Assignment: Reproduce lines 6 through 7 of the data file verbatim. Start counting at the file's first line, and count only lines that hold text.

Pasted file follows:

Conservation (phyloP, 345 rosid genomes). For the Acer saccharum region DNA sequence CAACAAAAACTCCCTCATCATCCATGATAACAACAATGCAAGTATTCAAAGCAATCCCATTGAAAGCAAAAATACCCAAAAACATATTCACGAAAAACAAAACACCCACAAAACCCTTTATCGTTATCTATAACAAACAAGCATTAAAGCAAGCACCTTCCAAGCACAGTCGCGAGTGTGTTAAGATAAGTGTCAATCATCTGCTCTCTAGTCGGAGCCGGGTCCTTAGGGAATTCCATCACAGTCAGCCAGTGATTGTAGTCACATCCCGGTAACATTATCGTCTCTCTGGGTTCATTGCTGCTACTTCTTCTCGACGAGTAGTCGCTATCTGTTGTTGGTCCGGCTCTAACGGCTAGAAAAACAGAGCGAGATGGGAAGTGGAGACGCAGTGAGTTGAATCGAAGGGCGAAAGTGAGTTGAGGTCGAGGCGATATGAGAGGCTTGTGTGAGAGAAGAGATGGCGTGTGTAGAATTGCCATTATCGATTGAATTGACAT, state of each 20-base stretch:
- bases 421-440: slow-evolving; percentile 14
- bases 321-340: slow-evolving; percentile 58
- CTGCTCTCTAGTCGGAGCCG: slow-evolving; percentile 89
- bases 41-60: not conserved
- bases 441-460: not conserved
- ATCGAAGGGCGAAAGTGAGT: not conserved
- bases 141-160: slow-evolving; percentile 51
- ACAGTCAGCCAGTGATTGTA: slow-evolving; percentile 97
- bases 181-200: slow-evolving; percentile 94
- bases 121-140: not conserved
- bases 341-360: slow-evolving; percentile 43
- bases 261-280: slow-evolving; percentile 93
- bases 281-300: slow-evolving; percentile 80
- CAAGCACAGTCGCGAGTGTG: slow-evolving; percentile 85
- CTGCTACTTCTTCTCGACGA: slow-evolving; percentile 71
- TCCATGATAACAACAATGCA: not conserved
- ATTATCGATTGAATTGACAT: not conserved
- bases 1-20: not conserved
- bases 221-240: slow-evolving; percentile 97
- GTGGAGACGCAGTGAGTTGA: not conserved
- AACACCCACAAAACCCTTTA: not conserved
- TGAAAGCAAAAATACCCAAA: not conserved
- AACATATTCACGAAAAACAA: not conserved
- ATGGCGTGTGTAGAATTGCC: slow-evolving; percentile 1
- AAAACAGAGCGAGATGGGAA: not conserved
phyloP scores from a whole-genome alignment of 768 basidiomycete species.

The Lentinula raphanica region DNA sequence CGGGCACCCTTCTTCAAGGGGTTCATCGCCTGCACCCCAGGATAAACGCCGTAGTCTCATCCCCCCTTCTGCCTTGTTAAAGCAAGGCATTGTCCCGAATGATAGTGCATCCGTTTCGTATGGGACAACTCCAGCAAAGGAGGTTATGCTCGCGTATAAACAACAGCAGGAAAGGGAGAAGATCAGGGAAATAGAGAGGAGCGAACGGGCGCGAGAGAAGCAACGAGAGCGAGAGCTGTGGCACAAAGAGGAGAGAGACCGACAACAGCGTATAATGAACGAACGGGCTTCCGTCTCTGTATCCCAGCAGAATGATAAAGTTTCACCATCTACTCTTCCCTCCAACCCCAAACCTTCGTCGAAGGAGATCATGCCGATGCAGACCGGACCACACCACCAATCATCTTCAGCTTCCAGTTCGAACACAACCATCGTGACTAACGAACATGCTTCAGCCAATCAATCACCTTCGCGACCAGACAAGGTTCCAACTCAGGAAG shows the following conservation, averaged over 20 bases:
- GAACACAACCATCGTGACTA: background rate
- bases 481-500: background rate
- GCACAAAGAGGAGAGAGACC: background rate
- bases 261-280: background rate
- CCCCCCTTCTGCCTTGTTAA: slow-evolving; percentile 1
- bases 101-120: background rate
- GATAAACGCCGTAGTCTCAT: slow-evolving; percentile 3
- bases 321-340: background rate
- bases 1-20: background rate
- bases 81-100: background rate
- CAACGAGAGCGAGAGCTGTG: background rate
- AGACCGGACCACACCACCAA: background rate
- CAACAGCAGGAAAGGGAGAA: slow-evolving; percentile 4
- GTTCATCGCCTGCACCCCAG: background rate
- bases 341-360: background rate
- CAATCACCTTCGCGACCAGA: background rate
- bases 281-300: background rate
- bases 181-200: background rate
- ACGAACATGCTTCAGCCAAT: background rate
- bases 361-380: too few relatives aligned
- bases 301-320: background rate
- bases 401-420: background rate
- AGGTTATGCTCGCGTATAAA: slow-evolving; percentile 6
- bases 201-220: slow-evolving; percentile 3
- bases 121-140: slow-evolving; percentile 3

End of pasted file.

- bases 441-460: not conserved
- ATCGAAGGGCGAAAGTGAGT: not conserved